Cozy by Jan BrettFeaturing: Cozy, a huge and furry musk ox who's separated from his herd during an Alaskan winter storm; and an ever-increasing crowd of Arctic creatures who must find ways to get along as they shelter under Cozy's warm coat.
Why kids might like it: the satisfying cumulative storytelling style, and the quarantine-relevant reminder to be kind and mindful when living in close quarters.
Art alert: Veteran picture book creator Jan Brett renders each animal in glorious, meticulous detail.
Starcrossed by Julia DenosWhat it's about: Earthbound astronomer Eridani, a human girl made of "blood and bones," is best friends with celestial Acamar, a boy made of "space and stars," and each longs to know what it's like to be the other. Will wishing upon a star -- or each other -- allow them to swap places?
Who it's for: Young stargazers can engage their sense of wonder with this lavishly illustrated tale featuring rich colors, eye-catching textures, and constellations of careful paint splatter.
Ginger and Chrysanthemum by Kristen Mai Giang; illustrated by Shirley ChanWhat it's about: While fiery Ginger likes to act first and think later, level-headed Chrysanthemum is more methodical, and yet these two cousins are close as can be. Or they were, before they were put in charge of planning Grandma's birthday party together.
For fans of: Grace Lin's Ling & Ting series and other sweet, feel-good stories starring duos who get along despite being complete opposites.
Julián at the Wedding by Jessica LoveThe big day: As colorfully clad Julián and his abuela arrive at an outdoor wedding, Julián prepares to walk the brides' dog down the aisle alongside flower girl Marisol, who'd rather wear a ball cap than a dainty flower crown.
Something borrowed: After Marisol's dress is ruined during post-ceremony playtime, an inventive sartorial swap makes both kids ready to party at the reception.
Series alert: Kids who love Julián Is a Mermaid will be thrilled to revisit this imaginative, gender-nonconforming character.
Eric by Shaun TanWhat it's about: Tiny, spindly, leaf-headed Eric isn't what this book's narrator and his family expected in a foreign exchange student. Nonetheless, they try to answer Eric's curious questions and respect his choices (such as his preference for a cozy teacup over a typical bedroom).
Don't miss: the enchanting, rainbow-hued conclusion in which Eric leaves a long-lasting thank-you gift.
Did you know? This thought-provoking book expands on a story from author/artist Shaun Tan's Tales from Outer Suburbia.
One Day in the Eucalyptus, Eucalyptus Tree by Daniel Bernstrom; illustrated by Brendan WenzelWhat it's about: In the leafy shadows of a eucalyptus tree, a little boy is gobbled up whole by a giant yellow snake. Yikes! But it's not the end for the resourceful boy, who encourages the greedy snake to eat more...and more...
Read it for: rhythmic wordplay, big, busy illustrations, and a pleasing conclusion.
For fans of: There Was an Old Lady Who Swallowed a Fly -- either the traditional song or Simms Taback's modern classic picture book.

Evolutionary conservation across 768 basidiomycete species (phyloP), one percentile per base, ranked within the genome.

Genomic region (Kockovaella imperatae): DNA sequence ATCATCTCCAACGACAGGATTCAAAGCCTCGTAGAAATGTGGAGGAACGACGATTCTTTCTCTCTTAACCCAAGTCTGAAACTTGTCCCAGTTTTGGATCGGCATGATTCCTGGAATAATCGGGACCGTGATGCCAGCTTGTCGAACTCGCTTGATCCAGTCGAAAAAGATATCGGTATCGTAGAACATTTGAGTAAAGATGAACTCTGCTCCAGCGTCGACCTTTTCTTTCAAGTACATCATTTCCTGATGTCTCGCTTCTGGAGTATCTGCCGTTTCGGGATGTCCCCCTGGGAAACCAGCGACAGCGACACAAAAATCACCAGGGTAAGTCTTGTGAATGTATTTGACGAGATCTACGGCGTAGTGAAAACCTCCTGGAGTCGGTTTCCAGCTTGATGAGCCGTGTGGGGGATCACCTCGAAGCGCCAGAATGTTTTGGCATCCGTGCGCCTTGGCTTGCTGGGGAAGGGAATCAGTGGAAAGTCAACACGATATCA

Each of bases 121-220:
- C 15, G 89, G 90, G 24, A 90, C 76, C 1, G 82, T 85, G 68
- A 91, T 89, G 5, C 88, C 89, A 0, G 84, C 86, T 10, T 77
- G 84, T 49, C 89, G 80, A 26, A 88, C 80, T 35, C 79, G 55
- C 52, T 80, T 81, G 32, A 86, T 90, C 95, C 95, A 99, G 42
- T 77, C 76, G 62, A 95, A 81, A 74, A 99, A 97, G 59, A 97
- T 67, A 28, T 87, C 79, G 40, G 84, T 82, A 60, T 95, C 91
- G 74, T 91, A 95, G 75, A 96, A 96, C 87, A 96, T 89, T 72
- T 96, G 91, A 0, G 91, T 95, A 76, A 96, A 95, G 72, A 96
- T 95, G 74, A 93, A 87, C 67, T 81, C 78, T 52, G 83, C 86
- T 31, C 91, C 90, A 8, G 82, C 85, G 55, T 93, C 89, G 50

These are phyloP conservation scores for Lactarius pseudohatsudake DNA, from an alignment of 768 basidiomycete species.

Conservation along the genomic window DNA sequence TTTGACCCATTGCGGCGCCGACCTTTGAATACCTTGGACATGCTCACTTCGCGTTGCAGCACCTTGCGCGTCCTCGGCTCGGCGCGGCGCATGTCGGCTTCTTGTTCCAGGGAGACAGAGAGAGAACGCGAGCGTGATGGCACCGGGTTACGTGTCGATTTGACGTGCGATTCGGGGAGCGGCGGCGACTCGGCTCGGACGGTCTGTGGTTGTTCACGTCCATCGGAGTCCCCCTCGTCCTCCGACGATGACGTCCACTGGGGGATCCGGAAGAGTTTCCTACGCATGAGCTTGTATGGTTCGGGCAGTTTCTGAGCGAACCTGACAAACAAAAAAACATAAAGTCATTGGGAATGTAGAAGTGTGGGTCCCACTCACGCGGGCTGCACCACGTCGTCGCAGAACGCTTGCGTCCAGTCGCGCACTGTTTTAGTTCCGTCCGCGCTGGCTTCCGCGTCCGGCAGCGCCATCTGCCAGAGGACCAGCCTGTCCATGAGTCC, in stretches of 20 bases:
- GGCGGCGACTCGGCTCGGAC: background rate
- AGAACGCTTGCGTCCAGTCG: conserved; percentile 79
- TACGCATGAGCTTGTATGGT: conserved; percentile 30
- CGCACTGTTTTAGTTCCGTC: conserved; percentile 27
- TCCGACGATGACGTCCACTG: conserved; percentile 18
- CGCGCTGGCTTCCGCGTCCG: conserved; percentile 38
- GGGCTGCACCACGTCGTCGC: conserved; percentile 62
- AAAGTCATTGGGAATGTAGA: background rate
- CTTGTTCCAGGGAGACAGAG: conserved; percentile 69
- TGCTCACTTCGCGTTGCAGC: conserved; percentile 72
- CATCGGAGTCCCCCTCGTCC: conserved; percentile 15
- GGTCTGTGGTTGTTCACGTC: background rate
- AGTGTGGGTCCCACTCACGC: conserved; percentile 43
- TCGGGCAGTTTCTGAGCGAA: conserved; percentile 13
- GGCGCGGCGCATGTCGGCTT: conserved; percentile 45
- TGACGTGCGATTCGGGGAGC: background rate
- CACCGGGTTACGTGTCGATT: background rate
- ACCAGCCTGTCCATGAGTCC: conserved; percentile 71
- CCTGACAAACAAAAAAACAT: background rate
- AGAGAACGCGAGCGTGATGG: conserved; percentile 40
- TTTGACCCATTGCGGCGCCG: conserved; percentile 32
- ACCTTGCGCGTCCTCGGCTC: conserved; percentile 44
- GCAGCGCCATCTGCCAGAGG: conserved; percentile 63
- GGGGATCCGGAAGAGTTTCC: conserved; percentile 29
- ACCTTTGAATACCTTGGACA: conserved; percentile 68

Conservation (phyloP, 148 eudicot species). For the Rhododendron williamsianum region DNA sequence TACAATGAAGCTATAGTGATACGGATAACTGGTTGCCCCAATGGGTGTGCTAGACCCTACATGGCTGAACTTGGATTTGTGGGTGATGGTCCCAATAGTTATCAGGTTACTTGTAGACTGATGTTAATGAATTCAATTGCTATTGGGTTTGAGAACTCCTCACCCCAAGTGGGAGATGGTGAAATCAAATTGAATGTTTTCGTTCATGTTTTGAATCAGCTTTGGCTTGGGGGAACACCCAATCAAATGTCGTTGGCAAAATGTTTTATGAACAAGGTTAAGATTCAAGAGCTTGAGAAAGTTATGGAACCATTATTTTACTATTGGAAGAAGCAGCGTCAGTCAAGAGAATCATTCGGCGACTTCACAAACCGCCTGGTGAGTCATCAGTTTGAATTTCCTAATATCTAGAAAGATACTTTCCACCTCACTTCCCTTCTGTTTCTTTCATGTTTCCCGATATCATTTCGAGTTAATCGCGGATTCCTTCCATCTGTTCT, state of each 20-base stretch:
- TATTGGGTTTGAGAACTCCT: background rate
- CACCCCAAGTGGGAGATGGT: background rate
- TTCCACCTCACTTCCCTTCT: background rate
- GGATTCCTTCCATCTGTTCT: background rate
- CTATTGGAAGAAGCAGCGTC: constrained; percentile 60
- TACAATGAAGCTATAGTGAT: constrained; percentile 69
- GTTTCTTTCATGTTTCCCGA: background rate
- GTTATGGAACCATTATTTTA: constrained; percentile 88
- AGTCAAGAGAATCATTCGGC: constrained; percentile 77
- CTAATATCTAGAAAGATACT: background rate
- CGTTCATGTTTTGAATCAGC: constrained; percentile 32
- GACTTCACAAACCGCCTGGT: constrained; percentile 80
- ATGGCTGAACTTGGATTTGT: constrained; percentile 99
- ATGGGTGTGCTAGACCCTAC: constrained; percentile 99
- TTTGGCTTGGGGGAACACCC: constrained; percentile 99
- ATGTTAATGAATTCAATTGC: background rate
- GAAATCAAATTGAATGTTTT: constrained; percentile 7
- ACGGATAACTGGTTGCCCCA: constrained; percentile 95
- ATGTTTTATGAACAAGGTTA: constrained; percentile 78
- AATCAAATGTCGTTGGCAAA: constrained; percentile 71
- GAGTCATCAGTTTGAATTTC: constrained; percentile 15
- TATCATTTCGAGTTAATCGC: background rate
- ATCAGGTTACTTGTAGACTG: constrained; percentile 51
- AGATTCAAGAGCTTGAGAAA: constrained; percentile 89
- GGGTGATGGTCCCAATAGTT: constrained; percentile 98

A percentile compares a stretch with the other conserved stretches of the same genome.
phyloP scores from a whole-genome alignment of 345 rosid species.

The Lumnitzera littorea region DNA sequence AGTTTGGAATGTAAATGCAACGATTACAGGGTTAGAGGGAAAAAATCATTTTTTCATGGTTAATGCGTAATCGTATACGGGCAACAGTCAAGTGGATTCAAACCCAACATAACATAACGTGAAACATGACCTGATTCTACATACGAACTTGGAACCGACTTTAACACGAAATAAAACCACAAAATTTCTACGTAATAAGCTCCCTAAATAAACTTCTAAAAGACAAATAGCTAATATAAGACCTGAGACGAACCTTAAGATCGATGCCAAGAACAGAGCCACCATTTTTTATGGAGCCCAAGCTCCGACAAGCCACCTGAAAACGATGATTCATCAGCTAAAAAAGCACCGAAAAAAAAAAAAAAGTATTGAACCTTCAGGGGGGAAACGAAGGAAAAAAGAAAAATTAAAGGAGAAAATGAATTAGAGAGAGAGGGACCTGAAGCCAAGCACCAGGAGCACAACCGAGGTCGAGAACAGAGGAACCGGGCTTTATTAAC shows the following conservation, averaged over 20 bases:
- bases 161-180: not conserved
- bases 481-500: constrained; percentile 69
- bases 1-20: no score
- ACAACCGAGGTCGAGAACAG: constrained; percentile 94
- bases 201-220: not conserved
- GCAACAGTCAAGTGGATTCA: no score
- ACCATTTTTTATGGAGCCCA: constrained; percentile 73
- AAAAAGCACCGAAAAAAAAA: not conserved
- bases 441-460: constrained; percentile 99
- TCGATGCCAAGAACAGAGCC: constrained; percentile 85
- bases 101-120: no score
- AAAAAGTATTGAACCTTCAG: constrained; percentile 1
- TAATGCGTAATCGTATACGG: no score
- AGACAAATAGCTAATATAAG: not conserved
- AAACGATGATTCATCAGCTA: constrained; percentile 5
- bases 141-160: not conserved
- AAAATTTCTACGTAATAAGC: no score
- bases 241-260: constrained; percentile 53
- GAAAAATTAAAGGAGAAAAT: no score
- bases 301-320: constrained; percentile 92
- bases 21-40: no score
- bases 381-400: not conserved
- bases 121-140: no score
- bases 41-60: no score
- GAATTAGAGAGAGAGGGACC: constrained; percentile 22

Leave Me Alone! by Vera BrosgolStarring: a harried grandmother who just wants to knit, and who will go to great -- even cosmic -- lengths for some peace and quiet.
Art alert: Combining a traditional Eastern European setting with a crisp, expressive cartoon style, this award-winning picture book will charm readers of all ages.
Reviewers say: it's a "fizzy collision of old-fashioned fairy tale elements with space-age physics" (Publishers Weekly).
With a little help from my friends
by John Lennon
What it's about: A picture book rendering of the acclaimed Beatles song complements its iconic lyrics with evocative depictions of two children who meet at school and become close friends before one has to move away.
Why kids and adults might like it: The lyrics of Paul McCartney and John Lennon continue to transcend multiple generations.
Snappsy the Alligator Did Not Ask to Be in This Book! by Julie Falatko; illustrated by Tim MillerStarring: mild-mannered Snappsy the alligator, who's simply going about his day when a "rude narrator" begins intruding, misinterpreting Snappsy's feelings (he doesn't need a nap, he's just hungry!) and accusing him of sinister intent (he's not hunting for bunnies, he's just buying groceries!).
Why kids might like it: Readers will snicker as the interplay between the narration and Snappsy's speech-bubble protests becomes more and more heated.
Art alert: Deadpan cartoon illustrations balance the off-the-wall humor of this metafictional tale.
Puppy Truck by Brian PinkneyWhat it’s about: When Carter is given a toy truck instead of the puppy he wanted, he literally takes it in stride, leashing up the truck (which comes to life with a “vroom beep bark!”) and heading off for a walk in the park.
Why kids might like it: Swirling, swooping lines and a bright, bold color palette add irresistible verve to this tale of a boy and his unusual pet.
Kids might also like: Chris Raschka’s A Ball for Daisy.
Contact your librarian for more great books for ages 0-8!